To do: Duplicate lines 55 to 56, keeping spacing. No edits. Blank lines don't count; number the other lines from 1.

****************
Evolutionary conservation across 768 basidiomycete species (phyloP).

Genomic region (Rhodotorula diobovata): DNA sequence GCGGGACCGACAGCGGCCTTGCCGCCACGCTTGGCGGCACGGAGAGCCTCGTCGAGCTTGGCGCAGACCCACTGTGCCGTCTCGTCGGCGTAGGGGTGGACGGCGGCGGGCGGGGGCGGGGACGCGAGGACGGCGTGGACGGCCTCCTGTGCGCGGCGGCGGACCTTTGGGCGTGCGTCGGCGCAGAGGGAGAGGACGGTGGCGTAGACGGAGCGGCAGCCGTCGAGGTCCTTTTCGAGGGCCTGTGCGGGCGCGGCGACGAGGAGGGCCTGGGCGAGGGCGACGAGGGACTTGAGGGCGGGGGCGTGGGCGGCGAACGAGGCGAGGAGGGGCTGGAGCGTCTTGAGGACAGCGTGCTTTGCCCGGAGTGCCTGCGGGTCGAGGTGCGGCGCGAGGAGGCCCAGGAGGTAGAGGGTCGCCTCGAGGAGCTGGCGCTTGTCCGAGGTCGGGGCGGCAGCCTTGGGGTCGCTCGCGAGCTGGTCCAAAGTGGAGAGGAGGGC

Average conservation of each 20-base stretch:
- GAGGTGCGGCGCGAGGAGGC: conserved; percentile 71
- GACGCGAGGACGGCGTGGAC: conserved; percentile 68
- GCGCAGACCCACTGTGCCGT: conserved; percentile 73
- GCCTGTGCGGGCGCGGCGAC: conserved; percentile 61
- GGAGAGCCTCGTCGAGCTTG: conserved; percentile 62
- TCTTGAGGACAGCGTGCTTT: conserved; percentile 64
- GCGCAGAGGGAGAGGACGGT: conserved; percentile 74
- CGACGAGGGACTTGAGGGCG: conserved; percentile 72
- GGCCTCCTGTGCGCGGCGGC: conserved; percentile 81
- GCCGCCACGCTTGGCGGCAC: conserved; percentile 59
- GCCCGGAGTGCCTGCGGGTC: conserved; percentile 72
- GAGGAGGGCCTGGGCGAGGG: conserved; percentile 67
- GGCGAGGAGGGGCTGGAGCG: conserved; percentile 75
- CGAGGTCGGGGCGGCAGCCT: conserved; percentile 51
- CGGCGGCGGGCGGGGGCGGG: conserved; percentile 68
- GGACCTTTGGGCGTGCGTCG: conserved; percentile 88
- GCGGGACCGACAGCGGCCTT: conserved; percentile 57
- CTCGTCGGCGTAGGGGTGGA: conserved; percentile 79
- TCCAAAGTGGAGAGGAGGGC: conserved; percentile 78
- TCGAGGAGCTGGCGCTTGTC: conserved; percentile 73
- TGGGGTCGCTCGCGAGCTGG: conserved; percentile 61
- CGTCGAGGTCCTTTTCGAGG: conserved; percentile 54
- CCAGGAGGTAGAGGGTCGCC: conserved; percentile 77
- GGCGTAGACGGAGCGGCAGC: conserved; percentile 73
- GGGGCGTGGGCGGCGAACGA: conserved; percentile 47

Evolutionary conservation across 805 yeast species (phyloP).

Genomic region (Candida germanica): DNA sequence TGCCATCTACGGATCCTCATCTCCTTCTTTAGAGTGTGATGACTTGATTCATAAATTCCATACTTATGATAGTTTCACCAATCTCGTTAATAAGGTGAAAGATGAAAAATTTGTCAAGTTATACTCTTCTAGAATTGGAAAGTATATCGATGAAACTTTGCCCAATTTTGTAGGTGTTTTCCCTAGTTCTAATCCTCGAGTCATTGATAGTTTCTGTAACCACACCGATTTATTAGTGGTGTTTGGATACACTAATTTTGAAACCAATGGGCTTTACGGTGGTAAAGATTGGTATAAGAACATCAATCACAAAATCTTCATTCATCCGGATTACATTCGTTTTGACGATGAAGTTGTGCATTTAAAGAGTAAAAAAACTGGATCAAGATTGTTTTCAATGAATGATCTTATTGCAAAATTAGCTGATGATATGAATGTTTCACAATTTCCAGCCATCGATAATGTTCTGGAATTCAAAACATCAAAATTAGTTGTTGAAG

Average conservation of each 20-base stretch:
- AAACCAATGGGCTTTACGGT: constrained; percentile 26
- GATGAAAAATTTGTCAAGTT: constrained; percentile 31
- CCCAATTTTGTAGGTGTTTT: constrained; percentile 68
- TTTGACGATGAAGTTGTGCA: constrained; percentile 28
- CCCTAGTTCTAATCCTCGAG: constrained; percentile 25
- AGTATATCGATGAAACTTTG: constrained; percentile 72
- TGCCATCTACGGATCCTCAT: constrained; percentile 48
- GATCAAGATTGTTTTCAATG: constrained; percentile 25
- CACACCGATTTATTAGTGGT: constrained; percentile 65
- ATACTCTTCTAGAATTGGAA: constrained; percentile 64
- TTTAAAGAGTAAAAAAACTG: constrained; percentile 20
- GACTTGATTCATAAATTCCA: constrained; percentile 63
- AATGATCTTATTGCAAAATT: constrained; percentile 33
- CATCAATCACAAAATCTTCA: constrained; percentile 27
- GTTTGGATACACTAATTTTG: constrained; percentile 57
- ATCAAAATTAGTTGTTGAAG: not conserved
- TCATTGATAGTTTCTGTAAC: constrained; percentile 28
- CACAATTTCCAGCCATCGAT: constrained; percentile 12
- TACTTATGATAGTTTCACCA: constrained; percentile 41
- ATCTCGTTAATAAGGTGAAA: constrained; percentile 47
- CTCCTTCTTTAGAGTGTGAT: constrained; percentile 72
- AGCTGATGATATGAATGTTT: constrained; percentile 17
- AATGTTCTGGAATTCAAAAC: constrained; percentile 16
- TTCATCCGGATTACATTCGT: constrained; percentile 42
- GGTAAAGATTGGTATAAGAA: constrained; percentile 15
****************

- TTCATCCGGATTACATTCGT: constrained; percentile 42
- GGTAAAGATTGGTATAAGAA: constrained; percentile 15